As I think most of you know, I was an improv comedy instructor for just over ten years before switching over to marketing.
If you've spent any amount of time teaching, you know that some of the most profound lessons are ones that you learn from watching others learn.
At least that's how it was for me.
There's one lesson in particular that has kept resurfacing in my mind over the last few weeks, and I thought I'd share it with you just in case you need something like this today.
A Monday Motivation, I guess.
Improv is a special sort of weirdness.
It's not really "acting," per se, although there are elements.
Improv is reacting.
You don't know what's going to come next, but you have to be ready for it.
When someone begins learning improv -- and even as they progress through intermediate classes -- they tend to concentrate on what they learned in their lessons so intensely that everything they do feels insincere and forced.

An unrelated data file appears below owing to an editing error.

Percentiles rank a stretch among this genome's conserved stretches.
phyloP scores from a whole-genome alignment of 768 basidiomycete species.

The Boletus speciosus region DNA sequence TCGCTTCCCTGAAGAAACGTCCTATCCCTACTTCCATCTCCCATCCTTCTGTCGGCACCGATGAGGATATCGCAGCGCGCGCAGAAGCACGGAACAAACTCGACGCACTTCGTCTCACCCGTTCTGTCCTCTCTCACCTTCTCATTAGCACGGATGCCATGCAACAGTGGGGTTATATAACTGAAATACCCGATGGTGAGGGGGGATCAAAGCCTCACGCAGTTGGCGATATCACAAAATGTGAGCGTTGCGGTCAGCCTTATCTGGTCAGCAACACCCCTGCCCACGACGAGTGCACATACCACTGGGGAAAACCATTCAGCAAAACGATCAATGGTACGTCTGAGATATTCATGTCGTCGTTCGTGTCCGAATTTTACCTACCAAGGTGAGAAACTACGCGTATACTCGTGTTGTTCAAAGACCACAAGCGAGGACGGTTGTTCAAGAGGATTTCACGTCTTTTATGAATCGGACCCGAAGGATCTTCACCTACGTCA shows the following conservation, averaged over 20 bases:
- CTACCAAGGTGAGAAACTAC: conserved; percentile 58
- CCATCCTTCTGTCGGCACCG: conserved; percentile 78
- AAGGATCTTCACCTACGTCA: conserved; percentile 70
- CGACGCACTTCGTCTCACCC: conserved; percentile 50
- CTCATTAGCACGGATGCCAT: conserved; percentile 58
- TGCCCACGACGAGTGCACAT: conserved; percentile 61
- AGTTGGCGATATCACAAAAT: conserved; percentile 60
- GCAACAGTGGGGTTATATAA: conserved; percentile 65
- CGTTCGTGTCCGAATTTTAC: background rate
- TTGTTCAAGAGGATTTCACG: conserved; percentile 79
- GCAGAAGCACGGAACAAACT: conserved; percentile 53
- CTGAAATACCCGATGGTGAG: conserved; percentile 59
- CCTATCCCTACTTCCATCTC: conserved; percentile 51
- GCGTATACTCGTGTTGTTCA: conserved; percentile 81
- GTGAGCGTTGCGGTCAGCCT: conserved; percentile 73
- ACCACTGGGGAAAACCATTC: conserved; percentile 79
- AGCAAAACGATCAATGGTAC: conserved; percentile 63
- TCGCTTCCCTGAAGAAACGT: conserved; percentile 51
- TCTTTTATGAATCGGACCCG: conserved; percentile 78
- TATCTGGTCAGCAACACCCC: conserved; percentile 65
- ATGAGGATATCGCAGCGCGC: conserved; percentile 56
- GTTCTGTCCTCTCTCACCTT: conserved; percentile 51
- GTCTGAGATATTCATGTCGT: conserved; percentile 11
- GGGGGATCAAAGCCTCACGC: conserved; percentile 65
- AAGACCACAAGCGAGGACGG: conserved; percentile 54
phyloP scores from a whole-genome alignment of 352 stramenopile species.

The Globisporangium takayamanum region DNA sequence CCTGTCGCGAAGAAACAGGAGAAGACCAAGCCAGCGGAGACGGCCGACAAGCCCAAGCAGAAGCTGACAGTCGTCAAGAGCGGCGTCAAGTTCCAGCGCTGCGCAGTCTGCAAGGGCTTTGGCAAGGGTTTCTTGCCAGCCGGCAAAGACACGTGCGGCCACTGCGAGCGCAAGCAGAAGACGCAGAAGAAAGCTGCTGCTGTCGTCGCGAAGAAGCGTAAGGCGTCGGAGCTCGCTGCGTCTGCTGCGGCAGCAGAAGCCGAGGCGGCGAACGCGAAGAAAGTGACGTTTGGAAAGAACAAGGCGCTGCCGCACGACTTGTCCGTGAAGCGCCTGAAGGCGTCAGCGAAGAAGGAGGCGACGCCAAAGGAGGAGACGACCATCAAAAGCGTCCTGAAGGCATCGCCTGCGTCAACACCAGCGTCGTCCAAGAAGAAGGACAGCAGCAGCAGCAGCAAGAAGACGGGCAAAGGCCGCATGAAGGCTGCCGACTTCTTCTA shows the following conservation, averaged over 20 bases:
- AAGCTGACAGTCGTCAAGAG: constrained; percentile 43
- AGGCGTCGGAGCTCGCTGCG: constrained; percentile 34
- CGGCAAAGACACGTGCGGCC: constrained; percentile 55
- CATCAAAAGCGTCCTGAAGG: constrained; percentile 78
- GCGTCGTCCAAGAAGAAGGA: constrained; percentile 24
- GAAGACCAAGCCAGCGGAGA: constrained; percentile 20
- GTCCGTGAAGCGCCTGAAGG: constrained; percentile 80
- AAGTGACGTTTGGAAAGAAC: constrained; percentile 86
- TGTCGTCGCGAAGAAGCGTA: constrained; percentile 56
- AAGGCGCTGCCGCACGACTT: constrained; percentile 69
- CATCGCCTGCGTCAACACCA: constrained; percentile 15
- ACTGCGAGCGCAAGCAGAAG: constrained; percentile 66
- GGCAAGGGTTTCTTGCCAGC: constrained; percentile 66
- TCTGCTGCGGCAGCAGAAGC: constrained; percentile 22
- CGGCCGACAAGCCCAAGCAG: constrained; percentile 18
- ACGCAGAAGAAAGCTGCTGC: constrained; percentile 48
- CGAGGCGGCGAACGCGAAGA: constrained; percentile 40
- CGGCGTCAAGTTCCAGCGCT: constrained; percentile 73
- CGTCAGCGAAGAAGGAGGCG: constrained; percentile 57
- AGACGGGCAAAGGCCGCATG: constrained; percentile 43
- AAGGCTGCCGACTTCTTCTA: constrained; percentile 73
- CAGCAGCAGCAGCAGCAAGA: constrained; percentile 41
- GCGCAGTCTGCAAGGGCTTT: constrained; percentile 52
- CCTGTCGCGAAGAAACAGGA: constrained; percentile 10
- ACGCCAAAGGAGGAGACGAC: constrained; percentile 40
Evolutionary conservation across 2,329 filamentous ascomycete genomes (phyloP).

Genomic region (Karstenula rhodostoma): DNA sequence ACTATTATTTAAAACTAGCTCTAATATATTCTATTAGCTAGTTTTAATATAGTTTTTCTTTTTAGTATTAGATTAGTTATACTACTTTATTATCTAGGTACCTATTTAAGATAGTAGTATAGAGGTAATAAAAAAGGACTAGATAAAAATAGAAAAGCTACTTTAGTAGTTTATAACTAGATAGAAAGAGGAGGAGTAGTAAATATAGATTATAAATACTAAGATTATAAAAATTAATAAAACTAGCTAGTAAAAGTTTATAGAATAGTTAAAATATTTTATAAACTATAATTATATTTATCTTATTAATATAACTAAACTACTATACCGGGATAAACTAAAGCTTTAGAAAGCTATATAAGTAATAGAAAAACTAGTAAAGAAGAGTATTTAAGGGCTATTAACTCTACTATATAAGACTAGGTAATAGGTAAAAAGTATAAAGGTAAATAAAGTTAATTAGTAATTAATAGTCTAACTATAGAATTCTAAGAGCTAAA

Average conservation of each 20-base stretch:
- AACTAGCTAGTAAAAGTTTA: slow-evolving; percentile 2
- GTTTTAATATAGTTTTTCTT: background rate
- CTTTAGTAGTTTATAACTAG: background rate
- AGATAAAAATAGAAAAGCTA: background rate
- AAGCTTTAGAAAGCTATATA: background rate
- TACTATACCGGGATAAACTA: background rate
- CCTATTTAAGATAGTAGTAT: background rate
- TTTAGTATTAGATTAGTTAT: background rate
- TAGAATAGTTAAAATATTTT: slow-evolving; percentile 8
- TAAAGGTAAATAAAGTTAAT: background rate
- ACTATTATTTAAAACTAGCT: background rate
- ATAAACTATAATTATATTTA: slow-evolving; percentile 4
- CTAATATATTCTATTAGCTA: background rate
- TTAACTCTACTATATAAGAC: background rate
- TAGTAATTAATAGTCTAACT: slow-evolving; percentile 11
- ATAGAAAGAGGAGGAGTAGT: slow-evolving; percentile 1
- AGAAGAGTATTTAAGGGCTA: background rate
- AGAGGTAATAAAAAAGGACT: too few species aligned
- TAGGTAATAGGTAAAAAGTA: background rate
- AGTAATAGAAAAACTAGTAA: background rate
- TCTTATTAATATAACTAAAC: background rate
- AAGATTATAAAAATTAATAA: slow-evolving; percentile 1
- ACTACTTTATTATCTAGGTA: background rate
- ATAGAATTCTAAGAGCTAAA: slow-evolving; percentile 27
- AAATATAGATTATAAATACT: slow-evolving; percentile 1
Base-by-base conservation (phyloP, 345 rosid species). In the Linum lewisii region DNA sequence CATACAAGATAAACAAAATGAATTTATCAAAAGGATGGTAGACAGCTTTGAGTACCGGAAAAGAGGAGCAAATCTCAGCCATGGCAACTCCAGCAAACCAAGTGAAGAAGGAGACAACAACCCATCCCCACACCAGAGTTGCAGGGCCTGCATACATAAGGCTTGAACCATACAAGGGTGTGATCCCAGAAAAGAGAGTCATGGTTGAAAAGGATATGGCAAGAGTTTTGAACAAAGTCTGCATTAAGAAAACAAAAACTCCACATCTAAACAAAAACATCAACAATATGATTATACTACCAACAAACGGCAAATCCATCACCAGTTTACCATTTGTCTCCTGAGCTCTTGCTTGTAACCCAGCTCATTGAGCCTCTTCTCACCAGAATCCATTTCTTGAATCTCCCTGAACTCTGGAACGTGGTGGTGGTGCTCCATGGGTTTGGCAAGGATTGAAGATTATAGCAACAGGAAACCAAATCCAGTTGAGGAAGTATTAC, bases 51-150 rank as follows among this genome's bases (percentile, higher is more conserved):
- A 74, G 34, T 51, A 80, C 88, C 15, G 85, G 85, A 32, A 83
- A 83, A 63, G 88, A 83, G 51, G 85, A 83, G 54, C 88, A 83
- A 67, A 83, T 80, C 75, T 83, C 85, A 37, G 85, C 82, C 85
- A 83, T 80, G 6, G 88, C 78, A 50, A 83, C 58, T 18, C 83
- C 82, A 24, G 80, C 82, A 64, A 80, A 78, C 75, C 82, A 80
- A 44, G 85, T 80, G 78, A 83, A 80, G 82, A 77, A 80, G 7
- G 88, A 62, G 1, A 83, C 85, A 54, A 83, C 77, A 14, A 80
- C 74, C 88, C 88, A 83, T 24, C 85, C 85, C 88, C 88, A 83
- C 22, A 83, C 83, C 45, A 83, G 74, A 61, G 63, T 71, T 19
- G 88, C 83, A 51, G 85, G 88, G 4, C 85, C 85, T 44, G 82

As you might suspect, insincerity and forced activity is the mortal enemy of a good scene.
To try and combat that early on, I would line up the class across the stage and tell them to walk "perfectly" from one side to the other. I would watch for the "most perfect" and give them a prize.
Suddenly a group of adults -- who had glided effortlessly to the stage just moments before -- would devolve into a stutter-stepping mass of slow walkers, heel-toeing and bumping into one another in their crossing.
If you focus all of your energy towards walking "perfectly," you're going to walk weirdly.
Once the group was on the far side of the stage, I would then hop up and ask them to join me in the center.
Miraculously, they could walk normally again.
As adults, we forget that it took us years to learn how to walk.
We take it for granted.
But talk to anyone who works at a rehab clinic and they'll tell you it's a highly complex action that you can't just re-learn overnight.
The same goes for what we do at work. It's taken years to learn. It's highly complex.
And if you focus all of your energy towards working "perfectly," you're going to work weirdly.
Let go of the idea of "perfection." It'll just trip you up.
Instead, keep your focus on the destination and trust your legs to get you there.